Bladderwrack is a type of seaweed found on the coasts of the North Sea, the western Baltic Sea, and the Atlantic and Pacific Oceans. A common food in Japan, it is used as an additive and flavoring in various food products in Europe. Bladderwrack is commonly found as a component of kelp tablets or powders used as nutritional supplements. It is sometimes loosely called kelp, but that term technically refers to a different seaweed.

Bladderwrack contains high concentrations of iodine, and for this reason it has been recommended as a treatment for hypothyroidism(underactive thyroid gland).1 However, iodine will only help for the type of hypothyroidism caused by iodine deficiency, which is a relatively rare condition in the developed world. If your iodine levels are not low, taking extra amounts of iodine can cause your thyroid gland to become either over- or underactive, causinghyperthyroidism or hypothyroidism, respectively. Furthermore, the amount of iodine supplied by bladderwrack is unpredictable.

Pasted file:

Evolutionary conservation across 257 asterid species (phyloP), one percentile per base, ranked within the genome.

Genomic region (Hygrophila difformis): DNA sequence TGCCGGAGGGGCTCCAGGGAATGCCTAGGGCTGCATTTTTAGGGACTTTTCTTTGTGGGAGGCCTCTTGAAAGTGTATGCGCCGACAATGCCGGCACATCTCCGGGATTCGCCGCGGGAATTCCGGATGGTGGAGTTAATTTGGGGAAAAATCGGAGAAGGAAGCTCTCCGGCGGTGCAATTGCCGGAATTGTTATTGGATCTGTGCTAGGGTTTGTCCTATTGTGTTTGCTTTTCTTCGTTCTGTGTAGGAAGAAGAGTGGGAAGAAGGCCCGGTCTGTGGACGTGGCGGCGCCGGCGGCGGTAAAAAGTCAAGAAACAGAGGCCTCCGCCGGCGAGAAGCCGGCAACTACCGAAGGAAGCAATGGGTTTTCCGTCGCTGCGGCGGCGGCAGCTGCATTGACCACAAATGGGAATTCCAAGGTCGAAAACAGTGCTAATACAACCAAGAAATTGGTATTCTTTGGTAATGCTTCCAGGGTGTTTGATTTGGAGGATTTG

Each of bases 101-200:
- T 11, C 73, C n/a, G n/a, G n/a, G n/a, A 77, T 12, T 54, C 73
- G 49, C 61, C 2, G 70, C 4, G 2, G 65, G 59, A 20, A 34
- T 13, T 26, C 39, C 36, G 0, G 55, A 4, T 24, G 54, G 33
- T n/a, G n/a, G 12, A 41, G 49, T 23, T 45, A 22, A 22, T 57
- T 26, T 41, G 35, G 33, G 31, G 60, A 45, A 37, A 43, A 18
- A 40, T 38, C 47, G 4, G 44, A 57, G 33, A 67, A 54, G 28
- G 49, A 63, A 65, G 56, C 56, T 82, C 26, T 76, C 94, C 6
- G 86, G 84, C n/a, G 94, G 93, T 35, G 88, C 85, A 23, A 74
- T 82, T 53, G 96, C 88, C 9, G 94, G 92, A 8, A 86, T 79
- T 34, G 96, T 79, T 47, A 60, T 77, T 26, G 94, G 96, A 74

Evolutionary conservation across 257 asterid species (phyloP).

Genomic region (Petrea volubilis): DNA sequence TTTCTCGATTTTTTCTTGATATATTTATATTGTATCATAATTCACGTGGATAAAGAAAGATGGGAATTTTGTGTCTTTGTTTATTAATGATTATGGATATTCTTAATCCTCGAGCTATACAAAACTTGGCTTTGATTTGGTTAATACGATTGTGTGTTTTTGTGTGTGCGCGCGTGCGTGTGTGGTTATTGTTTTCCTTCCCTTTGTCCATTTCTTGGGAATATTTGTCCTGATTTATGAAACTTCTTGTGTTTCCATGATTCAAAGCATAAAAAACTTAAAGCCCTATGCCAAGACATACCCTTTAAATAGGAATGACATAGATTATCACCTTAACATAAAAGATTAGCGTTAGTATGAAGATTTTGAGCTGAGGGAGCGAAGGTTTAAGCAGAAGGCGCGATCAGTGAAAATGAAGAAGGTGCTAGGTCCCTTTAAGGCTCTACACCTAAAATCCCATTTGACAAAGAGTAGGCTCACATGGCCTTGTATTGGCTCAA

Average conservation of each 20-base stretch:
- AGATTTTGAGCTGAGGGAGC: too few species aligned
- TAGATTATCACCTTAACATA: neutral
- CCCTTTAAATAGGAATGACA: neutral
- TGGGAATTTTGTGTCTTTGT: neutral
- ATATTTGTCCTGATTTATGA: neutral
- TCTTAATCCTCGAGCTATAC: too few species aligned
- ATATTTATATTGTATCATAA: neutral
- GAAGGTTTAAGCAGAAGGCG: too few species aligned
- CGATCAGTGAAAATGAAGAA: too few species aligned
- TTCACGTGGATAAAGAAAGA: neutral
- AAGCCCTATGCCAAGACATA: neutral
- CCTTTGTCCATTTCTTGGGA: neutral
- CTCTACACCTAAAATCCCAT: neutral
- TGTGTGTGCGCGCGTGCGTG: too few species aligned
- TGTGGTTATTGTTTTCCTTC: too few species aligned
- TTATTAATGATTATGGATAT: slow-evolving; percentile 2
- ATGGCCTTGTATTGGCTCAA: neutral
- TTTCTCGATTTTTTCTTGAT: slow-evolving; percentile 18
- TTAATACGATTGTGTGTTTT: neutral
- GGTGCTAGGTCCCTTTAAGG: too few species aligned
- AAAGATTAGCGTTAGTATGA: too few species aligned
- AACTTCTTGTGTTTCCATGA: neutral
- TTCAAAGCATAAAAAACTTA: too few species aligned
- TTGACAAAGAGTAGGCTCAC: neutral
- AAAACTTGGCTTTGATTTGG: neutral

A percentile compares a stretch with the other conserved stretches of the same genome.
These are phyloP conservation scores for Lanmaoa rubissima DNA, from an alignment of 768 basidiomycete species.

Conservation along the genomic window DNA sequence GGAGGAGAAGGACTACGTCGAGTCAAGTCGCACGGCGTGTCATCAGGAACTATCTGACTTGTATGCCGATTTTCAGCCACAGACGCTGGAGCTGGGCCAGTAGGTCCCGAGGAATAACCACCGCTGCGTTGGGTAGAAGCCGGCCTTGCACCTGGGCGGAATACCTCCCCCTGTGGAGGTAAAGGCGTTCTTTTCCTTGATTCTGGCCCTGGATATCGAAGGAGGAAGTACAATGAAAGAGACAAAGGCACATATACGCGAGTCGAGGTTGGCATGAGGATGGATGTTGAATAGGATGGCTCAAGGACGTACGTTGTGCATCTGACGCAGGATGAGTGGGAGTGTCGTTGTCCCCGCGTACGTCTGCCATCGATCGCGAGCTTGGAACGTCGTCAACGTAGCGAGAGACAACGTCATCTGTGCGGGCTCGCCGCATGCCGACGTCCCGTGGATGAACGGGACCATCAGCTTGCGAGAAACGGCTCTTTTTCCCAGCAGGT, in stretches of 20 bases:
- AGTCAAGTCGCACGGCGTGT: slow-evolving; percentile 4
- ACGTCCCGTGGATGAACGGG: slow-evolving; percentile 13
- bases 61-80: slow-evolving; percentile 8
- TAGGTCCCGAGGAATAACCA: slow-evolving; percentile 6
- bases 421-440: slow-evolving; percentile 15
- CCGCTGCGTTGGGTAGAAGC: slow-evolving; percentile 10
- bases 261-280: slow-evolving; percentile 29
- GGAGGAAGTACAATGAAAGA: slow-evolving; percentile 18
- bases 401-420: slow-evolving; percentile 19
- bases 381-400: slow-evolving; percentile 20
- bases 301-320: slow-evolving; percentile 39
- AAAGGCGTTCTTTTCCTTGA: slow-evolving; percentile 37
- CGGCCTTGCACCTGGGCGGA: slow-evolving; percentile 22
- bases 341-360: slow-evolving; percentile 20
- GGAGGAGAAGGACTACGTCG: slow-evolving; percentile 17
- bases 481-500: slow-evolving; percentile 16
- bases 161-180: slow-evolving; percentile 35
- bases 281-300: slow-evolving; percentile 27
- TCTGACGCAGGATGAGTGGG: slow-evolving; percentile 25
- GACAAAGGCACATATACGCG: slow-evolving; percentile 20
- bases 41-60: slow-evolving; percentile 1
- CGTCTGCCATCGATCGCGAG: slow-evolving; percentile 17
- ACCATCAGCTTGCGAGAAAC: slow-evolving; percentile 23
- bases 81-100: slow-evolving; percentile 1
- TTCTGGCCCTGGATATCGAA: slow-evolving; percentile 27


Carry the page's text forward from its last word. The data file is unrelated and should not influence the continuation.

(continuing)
A component of bladderwrack called alginic acid swells upon contact with water. When taken orally, it forms a type of seal at the top of the stomach, and for this reason is used in over-the-counter preparations for heartburn. The same constituent gives bladderwrack laxative properties, as well.2

Other proposed uses of bladderwrack include treating atherosclerosis and strengthening immunity, but there is no meaningful evidence at present that it works for these purposes.3,4